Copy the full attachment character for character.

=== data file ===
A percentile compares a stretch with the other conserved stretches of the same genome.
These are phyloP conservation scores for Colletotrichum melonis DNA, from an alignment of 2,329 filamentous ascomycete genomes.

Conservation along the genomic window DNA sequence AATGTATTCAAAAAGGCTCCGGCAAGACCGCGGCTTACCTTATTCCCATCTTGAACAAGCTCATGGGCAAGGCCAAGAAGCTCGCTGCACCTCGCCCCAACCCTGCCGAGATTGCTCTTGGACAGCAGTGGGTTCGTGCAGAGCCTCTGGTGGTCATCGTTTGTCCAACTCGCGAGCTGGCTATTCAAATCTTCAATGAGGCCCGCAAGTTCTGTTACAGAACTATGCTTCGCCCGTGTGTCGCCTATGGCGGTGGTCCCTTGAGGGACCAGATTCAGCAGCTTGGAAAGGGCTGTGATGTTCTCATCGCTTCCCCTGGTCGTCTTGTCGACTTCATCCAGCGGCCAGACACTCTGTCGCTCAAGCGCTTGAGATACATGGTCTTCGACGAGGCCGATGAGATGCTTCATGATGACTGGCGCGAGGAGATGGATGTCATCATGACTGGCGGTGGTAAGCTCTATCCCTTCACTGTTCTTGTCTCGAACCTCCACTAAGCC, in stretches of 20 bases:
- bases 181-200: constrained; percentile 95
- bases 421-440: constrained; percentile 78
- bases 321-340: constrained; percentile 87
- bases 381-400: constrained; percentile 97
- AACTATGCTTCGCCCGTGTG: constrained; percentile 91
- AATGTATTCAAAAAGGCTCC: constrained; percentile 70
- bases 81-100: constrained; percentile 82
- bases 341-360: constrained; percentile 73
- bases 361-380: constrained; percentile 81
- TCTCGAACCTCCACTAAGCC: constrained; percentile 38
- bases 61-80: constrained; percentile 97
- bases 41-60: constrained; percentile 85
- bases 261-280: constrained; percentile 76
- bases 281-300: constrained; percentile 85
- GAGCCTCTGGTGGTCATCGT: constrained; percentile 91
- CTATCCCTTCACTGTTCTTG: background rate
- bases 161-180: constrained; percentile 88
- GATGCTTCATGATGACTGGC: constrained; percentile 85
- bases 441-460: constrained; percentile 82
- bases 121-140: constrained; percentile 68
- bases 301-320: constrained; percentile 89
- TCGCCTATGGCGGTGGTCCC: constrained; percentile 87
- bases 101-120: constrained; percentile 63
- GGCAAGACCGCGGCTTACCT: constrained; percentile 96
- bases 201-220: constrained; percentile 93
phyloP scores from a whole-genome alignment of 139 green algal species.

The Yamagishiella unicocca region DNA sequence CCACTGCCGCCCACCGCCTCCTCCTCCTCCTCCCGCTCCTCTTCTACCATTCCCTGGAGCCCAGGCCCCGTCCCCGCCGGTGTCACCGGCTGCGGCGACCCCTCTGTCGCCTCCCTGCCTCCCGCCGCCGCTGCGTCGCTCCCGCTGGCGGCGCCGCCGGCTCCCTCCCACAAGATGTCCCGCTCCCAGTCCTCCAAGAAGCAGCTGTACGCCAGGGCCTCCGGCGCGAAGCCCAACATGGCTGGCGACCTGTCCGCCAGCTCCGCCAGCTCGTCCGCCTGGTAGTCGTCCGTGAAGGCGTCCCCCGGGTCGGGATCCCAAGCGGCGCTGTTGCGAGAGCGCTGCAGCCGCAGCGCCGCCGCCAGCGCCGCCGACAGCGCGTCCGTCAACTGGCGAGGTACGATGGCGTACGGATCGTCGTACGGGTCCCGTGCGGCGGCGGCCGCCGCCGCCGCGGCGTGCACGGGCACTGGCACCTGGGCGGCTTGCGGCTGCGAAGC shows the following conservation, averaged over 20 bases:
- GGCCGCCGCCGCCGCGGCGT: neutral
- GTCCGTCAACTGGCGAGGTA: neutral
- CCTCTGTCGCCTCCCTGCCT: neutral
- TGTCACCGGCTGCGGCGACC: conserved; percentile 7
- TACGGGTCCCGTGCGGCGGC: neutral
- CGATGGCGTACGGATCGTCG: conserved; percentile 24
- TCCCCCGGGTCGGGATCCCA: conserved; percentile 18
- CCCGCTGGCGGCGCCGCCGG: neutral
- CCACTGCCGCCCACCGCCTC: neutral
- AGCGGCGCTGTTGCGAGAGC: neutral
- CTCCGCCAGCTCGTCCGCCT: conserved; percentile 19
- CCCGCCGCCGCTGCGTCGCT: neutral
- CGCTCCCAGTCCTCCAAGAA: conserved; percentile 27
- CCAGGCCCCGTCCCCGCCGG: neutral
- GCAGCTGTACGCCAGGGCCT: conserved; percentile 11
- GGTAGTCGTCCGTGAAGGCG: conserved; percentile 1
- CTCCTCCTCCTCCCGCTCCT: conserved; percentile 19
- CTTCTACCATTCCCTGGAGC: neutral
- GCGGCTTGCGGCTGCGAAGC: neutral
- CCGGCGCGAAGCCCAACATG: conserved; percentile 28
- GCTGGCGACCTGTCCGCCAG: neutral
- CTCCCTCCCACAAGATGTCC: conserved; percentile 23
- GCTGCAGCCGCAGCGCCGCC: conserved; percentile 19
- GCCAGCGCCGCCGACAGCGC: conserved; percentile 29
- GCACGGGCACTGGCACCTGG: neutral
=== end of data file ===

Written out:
A percentile compares a stretch with the other conserved stretches of the same genome.
These are phyloP conservation scores for Colletotrichum melonis DNA, from an alignment of 2,329 filamentous ascomycete genomes.

Conservation along the genomic window DNA sequence AATGTATTCAAAAAGGCTCCGGCAAGACCGCGGCTTACCTTATTCCCATCTTGAACAAGCTCATGGGCAAGGCCAAGAAGCTCGCTGCACCTCGCCCCAACCCTGCCGAGATTGCTCTTGGACAGCAGTGGGTTCGTGCAGAGCCTCTGGTGGTCATCGTTTGTCCAACTCGCGAGCTGGCTATTCAAATCTTCAATGAGGCCCGCAAGTTCTGTTACAGAACTATGCTTCGCCCGTGTGTCGCCTATGGCGGTGGTCCCTTGAGGGACCAGATTCAGCAGCTTGGAAAGGGCTGTGATGTTCTCATCGCTTCCCCTGGTCGTCTTGTCGACTTCATCCAGCGGCCAGACACTCTGTCGCTCAAGCGCTTGAGATACATGGTCTTCGACGAGGCCGATGAGATGCTTCATGATGACTGGCGCGAGGAGATGGATGTCATCATGACTGGCGGTGGTAAGCTCTATCCCTTCACTGTTCTTGTCTCGAACCTCCACTAAGCC, in stretches of 20 bases:
- bases 181-200: constrained; percentile 95
- bases 421-440: constrained; percentile 78
- bases 321-340: constrained; percentile 87
- bases 381-400: constrained; percentile 97
- AACTATGCTTCGCCCGTGTG: constrained; percentile 91
- AATGTATTCAAAAAGGCTCC: constrained; percentile 70
- bases 81-100: constrained; percentile 82
- bases 341-360: constrained; percentile 73
- bases 361-380: constrained; percentile 81
- TCTCGAACCTCCACTAAGCC: constrained; percentile 38
- bases 61-80: constrained; percentile 97
- bases 41-60: constrained; percentile 85
- bases 261-280: constrained; percentile 76
- bases 281-300: constrained; percentile 85
- GAGCCTCTGGTGGTCATCGT: constrained; percentile 91
- CTATCCCTTCACTGTTCTTG: background rate
- bases 161-180: constrained; percentile 88
- GATGCTTCATGATGACTGGC: constrained; percentile 85
- bases 441-460: constrained; percentile 82
- bases 121-140: constrained; percentile 68
- bases 301-320: constrained; percentile 89
- TCGCCTATGGCGGTGGTCCC: constrained; percentile 87
- bases 101-120: constrained; percentile 63
- GGCAAGACCGCGGCTTACCT: constrained; percentile 96
- bases 201-220: constrained; percentile 93
phyloP scores from a whole-genome alignment of 139 green algal species.

The Yamagishiella unicocca region DNA sequence CCACTGCCGCCCACCGCCTCCTCCTCCTCCTCCCGCTCCTCTTCTACCATTCCCTGGAGCCCAGGCCCCGTCCCCGCCGGTGTCACCGGCTGCGGCGACCCCTCTGTCGCCTCCCTGCCTCCCGCCGCCGCTGCGTCGCTCCCGCTGGCGGCGCCGCCGGCTCCCTCCCACAAGATGTCCCGCTCCCAGTCCTCCAAGAAGCAGCTGTACGCCAGGGCCTCCGGCGCGAAGCCCAACATGGCTGGCGACCTGTCCGCCAGCTCCGCCAGCTCGTCCGCCTGGTAGTCGTCCGTGAAGGCGTCCCCCGGGTCGGGATCCCAAGCGGCGCTGTTGCGAGAGCGCTGCAGCCGCAGCGCCGCCGCCAGCGCCGCCGACAGCGCGTCCGTCAACTGGCGAGGTACGATGGCGTACGGATCGTCGTACGGGTCCCGTGCGGCGGCGGCCGCCGCCGCCGCGGCGTGCACGGGCACTGGCACCTGGGCGGCTTGCGGCTGCGAAGC shows the following conservation, averaged over 20 bases:
- GGCCGCCGCCGCCGCGGCGT: neutral
- GTCCGTCAACTGGCGAGGTA: neutral
- CCTCTGTCGCCTCCCTGCCT: neutral
- TGTCACCGGCTGCGGCGACC: conserved; percentile 7
- TACGGGTCCCGTGCGGCGGC: neutral
- CGATGGCGTACGGATCGTCG: conserved; percentile 24
- TCCCCCGGGTCGGGATCCCA: conserved; percentile 18
- CCCGCTGGCGGCGCCGCCGG: neutral
- CCACTGCCGCCCACCGCCTC: neutral
- AGCGGCGCTGTTGCGAGAGC: neutral
- CTCCGCCAGCTCGTCCGCCT: conserved; percentile 19
- CCCGCCGCCGCTGCGTCGCT: neutral
- CGCTCCCAGTCCTCCAAGAA: conserved; percentile 27
- CCAGGCCCCGTCCCCGCCGG: neutral
- GCAGCTGTACGCCAGGGCCT: conserved; percentile 11
- GGTAGTCGTCCGTGAAGGCG: conserved; percentile 1
- CTCCTCCTCCTCCCGCTCCT: conserved; percentile 19
- CTTCTACCATTCCCTGGAGC: neutral
- GCGGCTTGCGGCTGCGAAGC: neutral
- CCGGCGCGAAGCCCAACATG: conserved; percentile 28
- GCTGGCGACCTGTCCGCCAG: neutral
- CTCCCTCCCACAAGATGTCC: conserved; percentile 23
- GCTGCAGCCGCAGCGCCGCC: conserved; percentile 19
- GCCAGCGCCGCCGACAGCGC: conserved; percentile 29
- GCACGGGCACTGGCACCTGG: neutral